Note to teachers: This film contains depictions of violence and a racial slur. Please preview the entire film before sharing it with students to make sure it is appropriate for your class.
How have race and racism impacted African Americans’ ability to move freely throughout the United States in the past and today?
“Traveling While Black” is a 20-minute 360 degree video that touches on themes of racism and resistance. It tells the history of “The Negro Motorist Green Book,” a travel guide that listed restaurants, bars, hotels and private homes that welcomed African-American travelers across the country in the 1940s, 1950s and early 1960s. The film explores the complicated history of “The Green Book” and the dangers and humiliations that black travelers still face today.
1. Watch the short film above. While you watch, you might take notes using our Film Club Double-Entry Journal (PDF) to help you remember specific moments.
2. After watching, think about these questions:
• What moments in this film stood out for you? Why?
• Were there any surprises? Anything that challenged what you know — or thought you knew?
• What messages, emotions or ideas will you take away from this film? Why?
• What questions do you still have?
3. An additional challenge: What connections can you make between this film and your own life or experience? Why? Does this film remind you of anything else you’ve read or seen? If so, how and why?
4. Next, join the conversation by clicking on the comment button and posting in the box that opens on the right. (Students 13 and older are invited to comment, although teachers of younger students are welcome to post what their students have to say.)
5. After you have posted, try reading back to see what others have said, then respond to someone else by posting another comment. Use the “Reply” button or the @ symbol to address that student directly.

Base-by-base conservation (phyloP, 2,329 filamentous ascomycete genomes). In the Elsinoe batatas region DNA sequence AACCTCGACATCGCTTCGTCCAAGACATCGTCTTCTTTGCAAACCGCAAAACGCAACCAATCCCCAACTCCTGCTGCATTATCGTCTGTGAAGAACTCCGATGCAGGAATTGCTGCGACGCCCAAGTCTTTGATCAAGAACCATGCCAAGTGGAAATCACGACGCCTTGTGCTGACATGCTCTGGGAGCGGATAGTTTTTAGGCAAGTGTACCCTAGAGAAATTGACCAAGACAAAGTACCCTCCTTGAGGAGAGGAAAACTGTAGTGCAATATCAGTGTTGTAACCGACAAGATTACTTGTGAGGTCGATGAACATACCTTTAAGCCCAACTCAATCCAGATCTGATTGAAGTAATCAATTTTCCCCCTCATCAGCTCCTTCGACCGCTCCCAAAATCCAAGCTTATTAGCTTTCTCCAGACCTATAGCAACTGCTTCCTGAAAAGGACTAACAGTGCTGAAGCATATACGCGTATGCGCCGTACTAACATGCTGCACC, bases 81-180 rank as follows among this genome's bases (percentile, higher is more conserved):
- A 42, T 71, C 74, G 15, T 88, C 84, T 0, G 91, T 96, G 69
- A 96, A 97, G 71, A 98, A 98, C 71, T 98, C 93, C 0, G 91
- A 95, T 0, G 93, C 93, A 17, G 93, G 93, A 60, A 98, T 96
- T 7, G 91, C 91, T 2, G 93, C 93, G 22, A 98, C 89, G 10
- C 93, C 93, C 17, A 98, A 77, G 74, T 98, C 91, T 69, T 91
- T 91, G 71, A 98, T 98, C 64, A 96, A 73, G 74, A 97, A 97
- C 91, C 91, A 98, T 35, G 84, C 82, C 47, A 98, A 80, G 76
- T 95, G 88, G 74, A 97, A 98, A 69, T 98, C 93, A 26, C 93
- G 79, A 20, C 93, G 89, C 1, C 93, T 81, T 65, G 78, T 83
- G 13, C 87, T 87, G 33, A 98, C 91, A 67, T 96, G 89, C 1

6. To learn more, read “The Green Book’s Black History.” Brent Staples writes:
Imagine trudging into a hotel with your family at midnight — after a long, grueling drive — and being turned away by a clerk who “loses” your reservation when he sees your black face.
This was a common hazard for members of the African-American elite in 1932, the year Dr. B. Price Hurst of Washington, D.C., was shut out of New York City’s Prince George Hotel despite having confirmed his reservation by telegraph. …
The Hurst case was a cause célèbre in 1936 when a Harlem resident and postal worker named Victor Hugo Green began soliciting material for a national travel guide that would steer black motorists around the humiliations of the not-so-open road and point them to businesses that were more than happy to accept colored dollars. As the historian Gretchen Sullivan Sorin writes in her revelatory study of “The Negro Motorist Green Book,” the guide became “the bible of every Negro highway traveler in the 1950s and early 1960s.”
• See all the films in this series.
• Read our list of practical teaching ideas, along with responses from students and teachers, for how you can use these documentaries in the classroom.
• Our next Film Club will take place on Thursday, March 7.